Every year Harvard braces for a storm of applications. Now it’s ready — officially — for storms of the natural variety.
In a brief ceremony July 20, federal officials certified Harvard as the first university in New England, and the first Ivy League school, to receive a “StormReady” designation from the National Weather Service (NWS). The certification program, in place since 1999, indicates that a community, business, or school is prepared to respond quickly and appropriately to a severe weather event.
“It’s a first, and we are mighty proud of you,” said Kenneth Horak ’65, deputy administrator in Region 1 for the Federal Emergency Management Agency. He joined about 30 others for the ceremony, held at 46 Blackstone South, the site of the University Operations Center at Harvard.
The StormReady designation primarily requires storm warning systems and methods for disseminating information to the public. Certification calls for a site to have a 24-hour “warning point,” or operations center, and multiple ways to alert the public. It also requires a weather monitoring system, record-keeping protocols, a program of public readiness education, and a formal severe-weather plan.
Nationwide, there are 1,219 StormReady sites, including 652 counties, 529 communities, 18 universities, and four Indian nations. There are also nine military or government sites, and five commercial sites — including Six Flags New England, a theme park in Springfield, Mass. The StormReady certification is in effect for three years, and can be renewed.
During a severe weather event, Harvard would have to get information out to 45,000 people. That’s the University’s estimated daytime population of students, faculty, staff, and visitors during the academic year. Such a high number puts Harvard in the same StormReady category as cities, said Colt Hagmaier, the University’s emergency management coordinator.
He called the operations center at Blackstone “the heart of our storm warning program,” and the “warning point” required for StormReady certification. Personnel are there 24 hours a day, seven days a week.
On the afternoon of July 20, the glassed-in University Operations Center was quiet and cool. There was faint chatter from weather radios and police scanners. On one wall, five large-screen monitors tracked local weather and the news. Staffers in cubicles worked keyboards and fielded calls.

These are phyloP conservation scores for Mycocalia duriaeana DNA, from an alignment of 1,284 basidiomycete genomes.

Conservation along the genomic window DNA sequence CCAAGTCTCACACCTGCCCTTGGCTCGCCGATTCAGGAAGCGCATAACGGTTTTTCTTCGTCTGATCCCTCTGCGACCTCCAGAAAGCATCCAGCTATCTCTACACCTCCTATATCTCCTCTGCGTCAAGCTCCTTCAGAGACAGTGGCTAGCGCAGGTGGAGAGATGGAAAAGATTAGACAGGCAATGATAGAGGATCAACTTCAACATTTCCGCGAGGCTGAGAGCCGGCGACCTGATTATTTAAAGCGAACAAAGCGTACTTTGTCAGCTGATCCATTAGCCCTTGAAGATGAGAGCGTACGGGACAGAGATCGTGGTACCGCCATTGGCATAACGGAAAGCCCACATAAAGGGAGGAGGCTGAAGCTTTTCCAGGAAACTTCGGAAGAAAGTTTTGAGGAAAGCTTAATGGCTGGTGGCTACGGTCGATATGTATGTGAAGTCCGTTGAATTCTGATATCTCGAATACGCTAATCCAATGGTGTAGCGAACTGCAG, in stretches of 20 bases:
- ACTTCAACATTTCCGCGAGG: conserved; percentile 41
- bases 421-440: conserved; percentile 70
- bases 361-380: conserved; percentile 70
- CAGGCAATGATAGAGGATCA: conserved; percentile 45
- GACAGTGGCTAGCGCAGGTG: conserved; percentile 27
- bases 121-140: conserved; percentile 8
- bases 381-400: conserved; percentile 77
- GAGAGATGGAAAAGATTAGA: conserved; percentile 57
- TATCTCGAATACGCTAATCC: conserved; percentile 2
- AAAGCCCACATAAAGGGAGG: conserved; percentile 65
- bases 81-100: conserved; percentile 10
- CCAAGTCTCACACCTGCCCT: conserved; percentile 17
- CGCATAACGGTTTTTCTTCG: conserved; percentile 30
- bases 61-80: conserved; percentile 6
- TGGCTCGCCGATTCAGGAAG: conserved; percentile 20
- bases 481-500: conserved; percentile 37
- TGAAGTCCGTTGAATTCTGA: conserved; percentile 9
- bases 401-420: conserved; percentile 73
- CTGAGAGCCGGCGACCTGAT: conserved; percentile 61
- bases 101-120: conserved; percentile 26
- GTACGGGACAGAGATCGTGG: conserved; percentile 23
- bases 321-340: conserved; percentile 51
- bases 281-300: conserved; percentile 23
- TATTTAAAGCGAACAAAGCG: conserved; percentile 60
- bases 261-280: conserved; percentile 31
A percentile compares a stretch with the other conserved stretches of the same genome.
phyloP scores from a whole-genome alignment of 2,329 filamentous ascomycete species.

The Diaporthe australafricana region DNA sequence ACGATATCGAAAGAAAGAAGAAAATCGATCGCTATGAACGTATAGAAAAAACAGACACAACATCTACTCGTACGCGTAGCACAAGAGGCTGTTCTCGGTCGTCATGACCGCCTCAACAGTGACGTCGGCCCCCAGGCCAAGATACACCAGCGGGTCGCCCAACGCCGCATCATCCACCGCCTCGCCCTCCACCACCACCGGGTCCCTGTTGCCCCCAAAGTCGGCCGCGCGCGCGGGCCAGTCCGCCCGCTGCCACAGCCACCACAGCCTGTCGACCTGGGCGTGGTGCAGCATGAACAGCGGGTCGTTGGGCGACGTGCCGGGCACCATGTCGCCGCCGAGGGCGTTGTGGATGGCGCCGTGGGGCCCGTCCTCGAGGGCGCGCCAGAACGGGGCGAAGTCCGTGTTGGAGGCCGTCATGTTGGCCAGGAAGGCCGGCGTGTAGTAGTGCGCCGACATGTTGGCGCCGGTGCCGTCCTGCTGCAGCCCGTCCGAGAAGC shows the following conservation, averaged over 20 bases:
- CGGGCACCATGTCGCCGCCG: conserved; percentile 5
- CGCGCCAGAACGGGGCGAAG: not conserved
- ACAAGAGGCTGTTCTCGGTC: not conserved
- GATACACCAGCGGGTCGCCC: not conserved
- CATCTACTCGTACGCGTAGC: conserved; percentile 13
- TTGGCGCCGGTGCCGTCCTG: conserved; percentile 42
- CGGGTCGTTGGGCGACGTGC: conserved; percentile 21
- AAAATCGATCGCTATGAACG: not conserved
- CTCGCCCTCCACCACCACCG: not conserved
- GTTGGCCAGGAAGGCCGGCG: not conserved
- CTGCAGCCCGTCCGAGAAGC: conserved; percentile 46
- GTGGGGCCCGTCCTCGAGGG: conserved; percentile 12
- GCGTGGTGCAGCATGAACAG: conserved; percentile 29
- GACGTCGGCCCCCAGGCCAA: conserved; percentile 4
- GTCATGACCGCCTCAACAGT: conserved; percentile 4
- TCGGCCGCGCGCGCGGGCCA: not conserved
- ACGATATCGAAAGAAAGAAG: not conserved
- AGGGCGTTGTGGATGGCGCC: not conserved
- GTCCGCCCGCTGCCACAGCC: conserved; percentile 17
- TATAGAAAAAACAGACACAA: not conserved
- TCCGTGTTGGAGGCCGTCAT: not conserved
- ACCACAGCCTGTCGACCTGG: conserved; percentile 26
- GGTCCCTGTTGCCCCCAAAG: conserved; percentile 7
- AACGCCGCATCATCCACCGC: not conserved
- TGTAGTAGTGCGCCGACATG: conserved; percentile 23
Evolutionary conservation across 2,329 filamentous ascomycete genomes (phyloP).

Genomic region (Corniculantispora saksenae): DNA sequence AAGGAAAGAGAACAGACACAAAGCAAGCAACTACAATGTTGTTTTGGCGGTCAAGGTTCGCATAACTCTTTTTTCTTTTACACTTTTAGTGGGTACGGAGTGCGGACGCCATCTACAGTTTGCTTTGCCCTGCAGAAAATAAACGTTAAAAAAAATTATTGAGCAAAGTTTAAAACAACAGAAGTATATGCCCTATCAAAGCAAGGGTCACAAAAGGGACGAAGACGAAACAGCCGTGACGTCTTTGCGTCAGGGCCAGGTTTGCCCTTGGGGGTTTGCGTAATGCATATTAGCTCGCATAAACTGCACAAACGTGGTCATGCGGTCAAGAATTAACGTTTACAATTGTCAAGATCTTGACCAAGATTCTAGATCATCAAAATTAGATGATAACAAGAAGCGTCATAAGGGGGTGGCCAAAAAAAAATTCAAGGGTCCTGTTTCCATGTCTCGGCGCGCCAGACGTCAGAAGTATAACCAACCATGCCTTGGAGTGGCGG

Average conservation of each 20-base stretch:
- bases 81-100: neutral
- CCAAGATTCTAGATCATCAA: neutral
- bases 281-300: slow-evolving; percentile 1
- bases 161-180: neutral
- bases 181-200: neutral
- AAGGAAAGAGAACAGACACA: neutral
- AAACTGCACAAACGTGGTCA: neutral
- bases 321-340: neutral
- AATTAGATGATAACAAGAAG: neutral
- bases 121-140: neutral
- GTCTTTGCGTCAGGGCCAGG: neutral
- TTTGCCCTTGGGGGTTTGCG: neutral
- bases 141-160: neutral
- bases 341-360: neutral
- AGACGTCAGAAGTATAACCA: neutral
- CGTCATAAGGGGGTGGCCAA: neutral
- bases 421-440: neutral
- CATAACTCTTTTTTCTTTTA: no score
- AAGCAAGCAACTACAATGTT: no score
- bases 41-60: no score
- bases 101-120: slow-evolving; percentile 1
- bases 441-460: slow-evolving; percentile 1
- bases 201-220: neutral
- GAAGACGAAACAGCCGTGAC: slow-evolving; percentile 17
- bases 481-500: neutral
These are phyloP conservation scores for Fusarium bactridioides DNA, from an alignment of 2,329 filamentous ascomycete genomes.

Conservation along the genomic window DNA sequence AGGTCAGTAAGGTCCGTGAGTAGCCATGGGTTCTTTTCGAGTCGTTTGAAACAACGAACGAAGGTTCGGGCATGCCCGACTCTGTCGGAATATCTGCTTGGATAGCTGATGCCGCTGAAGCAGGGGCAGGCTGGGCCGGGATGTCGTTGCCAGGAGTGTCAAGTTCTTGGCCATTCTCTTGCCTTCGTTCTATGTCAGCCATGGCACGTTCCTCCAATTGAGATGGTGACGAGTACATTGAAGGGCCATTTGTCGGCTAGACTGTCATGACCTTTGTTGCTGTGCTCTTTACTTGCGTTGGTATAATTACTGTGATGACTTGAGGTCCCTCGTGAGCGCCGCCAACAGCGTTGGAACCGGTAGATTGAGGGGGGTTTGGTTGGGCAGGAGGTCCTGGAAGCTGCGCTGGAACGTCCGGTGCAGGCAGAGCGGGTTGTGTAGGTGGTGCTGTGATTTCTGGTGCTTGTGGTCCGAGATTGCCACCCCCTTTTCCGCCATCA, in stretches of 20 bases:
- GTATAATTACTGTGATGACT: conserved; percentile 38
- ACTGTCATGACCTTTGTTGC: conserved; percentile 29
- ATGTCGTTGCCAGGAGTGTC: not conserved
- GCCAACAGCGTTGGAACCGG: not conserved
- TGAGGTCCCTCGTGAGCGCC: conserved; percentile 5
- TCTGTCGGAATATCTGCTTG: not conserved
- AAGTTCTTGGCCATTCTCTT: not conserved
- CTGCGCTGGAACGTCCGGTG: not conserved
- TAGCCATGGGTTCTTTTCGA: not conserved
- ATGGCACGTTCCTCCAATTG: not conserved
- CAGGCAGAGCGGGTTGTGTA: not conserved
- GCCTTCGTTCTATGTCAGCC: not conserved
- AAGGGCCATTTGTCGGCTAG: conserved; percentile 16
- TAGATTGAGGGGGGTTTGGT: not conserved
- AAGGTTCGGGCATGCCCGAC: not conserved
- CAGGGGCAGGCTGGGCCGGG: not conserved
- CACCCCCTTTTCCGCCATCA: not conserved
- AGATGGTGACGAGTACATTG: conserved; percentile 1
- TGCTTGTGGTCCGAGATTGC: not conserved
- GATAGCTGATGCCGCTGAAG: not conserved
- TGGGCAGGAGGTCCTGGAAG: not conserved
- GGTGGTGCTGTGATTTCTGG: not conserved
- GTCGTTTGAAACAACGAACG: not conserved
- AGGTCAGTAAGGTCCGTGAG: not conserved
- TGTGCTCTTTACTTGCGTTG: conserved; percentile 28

Operations Center workers monitor local meteorological systems, along with local radio and television. They subscribe to the Emergency Email Network and have access to Harvard’s two on-site weather stations. They can also use Hurrevac software for emergency planning and monitoring.
And the center has a ThorGuard Lightning Prediction System, installed just before Commencement. A roof-mounted sensor at 46 Blackstone South measures atmospheric electrostatic energy from 2.5 miles and 12 miles away. Data are fed through software at the Operations Center. The new system can predict a lightning strike with 85 percent accuracy — and give eight to 20 minutes of warning.
“This is a perfect example of how proactive you are,” Glenn Field, NWS warning coordination meteorologist, told the Harvard officials on hand.
In the event of severe weather, University Operations has a number of ways of getting the word out, including a campus two-way radio system (500 radios), opt-in broadcast e-mail notifications, text paging (1,000-plus recipients), a pager data base, and emergency Web site capabilities.
On the phone, the automated Harvard University Emergency Notification System (HUENS) can call 100 people every five minutes, and has more than 800 administrators in its database.
Over 85 percent of U.S. infrastructure is under the control of the private sector making stepped-up coordination programs like StormReady an important part of readiness, said Kenneth McBride, acting director of the Massachusetts Emergency Management Agency. “Harvard,” he said at the ceremony, “has raised the level of performance for other institutions of higher learning.”